Updated news on the Gambino, Genovese, Bonanno, Lucchese and Colombo Organized Crime Families of New York City.

Monday, September 17, 2012

John Gotti Jr is trying to take over Hollywood

The start of it all, the unmoved mover, was John Gotti, legendary head of the Gambino crime family, a snarling, bloodthirsty, charismatic monster tightly encased in a shiny Brioni suit. After he had previous Gambino boss Paul Castellano murdered outside Sparks Steak House in 1985, a stunning piece of Mafia theater replete with costumed hit men and ­walkie-talkies, Gotti thoroughly dominated his era, orchestrating dozens of murders—and making it impossible, because of his fame and flamboyance and pure viciousness, for anyone to be a mobster in quite that way again. “You’ll never see another one like me,” he once said.

So what is the son and chosen heir of such a man to do? After five criminal prosecutions and nine years in prison, after millions of dollars of asset seizures, with the world he knew as a child no longer in existence, with the Ravenite social club where his father ordered hits now a trendy Nolita shoe store, what, exactly, is his patrimony?

I was talking to John “Junior” Gotti about these questions, his father, and his way forward over espressos one recent afternoon. There were pale echoes of the former Gotti life. We were at Da Mikele, a Tribeca restaurant that is owned in part by his lawyer and friend Tony D’Aiuto; Vinny the bartender was Gotti’s sometime driver.

John Gotti is 48 years old, wide-bodied and narrow-eyed, with two-tone hair: gray creeping up the sides, still black on top. He was dressed in a black-and-white cabana shirt, black jeans, black shoes, a hipster but for the strapping build.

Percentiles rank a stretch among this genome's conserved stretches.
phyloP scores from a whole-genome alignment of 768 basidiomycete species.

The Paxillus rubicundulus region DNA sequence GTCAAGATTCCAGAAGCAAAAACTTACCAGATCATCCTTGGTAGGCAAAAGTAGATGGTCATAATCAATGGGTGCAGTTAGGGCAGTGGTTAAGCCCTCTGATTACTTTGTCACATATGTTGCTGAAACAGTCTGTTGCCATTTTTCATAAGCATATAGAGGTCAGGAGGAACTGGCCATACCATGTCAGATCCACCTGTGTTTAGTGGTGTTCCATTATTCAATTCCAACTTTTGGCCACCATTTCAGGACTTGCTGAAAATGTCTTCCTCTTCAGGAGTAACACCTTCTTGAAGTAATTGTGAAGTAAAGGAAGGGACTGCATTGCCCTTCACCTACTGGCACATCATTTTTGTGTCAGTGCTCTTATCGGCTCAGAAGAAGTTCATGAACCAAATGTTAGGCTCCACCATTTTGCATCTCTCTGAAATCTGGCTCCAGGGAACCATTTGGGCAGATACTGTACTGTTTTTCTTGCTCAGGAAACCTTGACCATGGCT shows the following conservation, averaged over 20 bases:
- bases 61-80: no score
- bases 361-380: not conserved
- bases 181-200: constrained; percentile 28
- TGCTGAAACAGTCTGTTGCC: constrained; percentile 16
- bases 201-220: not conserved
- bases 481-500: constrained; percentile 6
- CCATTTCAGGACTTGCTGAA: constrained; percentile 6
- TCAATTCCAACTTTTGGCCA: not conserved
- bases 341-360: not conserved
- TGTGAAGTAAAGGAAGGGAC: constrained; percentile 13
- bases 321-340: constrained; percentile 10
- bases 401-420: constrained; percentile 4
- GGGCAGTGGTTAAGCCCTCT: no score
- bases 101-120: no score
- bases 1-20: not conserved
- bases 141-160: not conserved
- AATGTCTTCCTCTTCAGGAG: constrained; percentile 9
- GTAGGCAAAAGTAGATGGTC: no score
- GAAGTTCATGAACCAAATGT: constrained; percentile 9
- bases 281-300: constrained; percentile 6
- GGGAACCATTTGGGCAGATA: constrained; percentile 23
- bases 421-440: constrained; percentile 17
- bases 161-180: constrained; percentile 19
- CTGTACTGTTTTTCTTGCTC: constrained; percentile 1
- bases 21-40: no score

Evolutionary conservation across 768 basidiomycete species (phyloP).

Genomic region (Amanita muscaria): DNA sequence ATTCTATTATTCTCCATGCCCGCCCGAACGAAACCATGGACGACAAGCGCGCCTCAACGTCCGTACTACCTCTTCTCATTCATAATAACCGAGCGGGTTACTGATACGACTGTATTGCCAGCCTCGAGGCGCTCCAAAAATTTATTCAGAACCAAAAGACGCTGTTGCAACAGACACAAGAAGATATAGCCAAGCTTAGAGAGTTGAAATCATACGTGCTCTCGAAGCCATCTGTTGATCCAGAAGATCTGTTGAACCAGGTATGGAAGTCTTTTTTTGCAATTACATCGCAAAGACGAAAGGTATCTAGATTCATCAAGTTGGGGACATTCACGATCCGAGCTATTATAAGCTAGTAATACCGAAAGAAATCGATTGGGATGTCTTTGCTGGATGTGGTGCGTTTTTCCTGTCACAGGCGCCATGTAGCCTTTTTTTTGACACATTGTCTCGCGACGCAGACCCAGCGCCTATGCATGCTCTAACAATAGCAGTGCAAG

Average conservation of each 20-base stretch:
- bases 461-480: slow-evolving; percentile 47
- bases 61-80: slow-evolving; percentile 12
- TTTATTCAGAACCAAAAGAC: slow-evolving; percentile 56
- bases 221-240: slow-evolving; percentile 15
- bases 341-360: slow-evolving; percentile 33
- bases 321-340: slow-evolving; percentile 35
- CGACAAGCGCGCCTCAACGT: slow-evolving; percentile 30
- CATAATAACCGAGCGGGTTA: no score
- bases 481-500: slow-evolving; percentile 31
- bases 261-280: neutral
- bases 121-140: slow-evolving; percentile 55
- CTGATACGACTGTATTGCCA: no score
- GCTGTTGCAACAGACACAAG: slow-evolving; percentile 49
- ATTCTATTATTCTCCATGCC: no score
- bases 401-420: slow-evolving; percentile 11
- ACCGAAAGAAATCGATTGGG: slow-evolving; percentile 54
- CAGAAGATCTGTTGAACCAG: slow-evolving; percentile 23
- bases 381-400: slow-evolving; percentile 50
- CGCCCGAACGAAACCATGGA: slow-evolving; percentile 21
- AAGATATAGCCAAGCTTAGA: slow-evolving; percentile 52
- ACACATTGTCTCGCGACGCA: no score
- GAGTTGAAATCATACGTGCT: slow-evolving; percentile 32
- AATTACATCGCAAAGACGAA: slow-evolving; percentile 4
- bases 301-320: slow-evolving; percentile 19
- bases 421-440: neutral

Junior is a chip off the old block—but only a chip. “He was handsome, he was charismatic,” Junior said, with something like awe of his father’s Mephistophelian glamour. “Not a hypocritical bone in his body. He told you what he was. He made a choice. I was proud to be around him, proud to be under him. He acted … like a man.”

But when Junior faced twenty years in prison, his outlook changed. He reflected on the wisdom of following in those giant footsteps. He realized that he wasn’t his father, couldn’t be. And in 1999, in a visit at the supermax prison where Gotti Sr. was serving life without parole, the son told the father he wanted to take a plea, serve his time, and leave the Mafia.

The decision still troubles him. “Was walking away the right thing to do or the wrong thing to do? Am I making my wife and children happy by what I’m doing? Did I hurt my father? Was he disappointed in me?” Junior asked. He paused, as if deciding whether to answer his own question.

“I did feel like he was disappointed. I still do. To be honest with you, I have to wrestle with that every day.”

You can check out of the Mafia—but you can never really leave. After the Don died, in 2002, John Gotti Junior no longer had a father or a Mafia empire—but what he did have was a story. He started by writing a book based on his massive archive of documents and transcripts, some conveniently provided by FBI wiretaps—it grew to a thousand pages but never really took off. Then Gotti heard that movie producers were going to try to muscle in on his territory, make a movie about his father. That’s when he realized he had to make that movie himself. It made perfect sense—Hollywood has always been Mafia heaven—and how different were the mob and Hollywood, after all? Both in the Mafia and in the ­movies, a bloodthirsty boss could be a man of honor.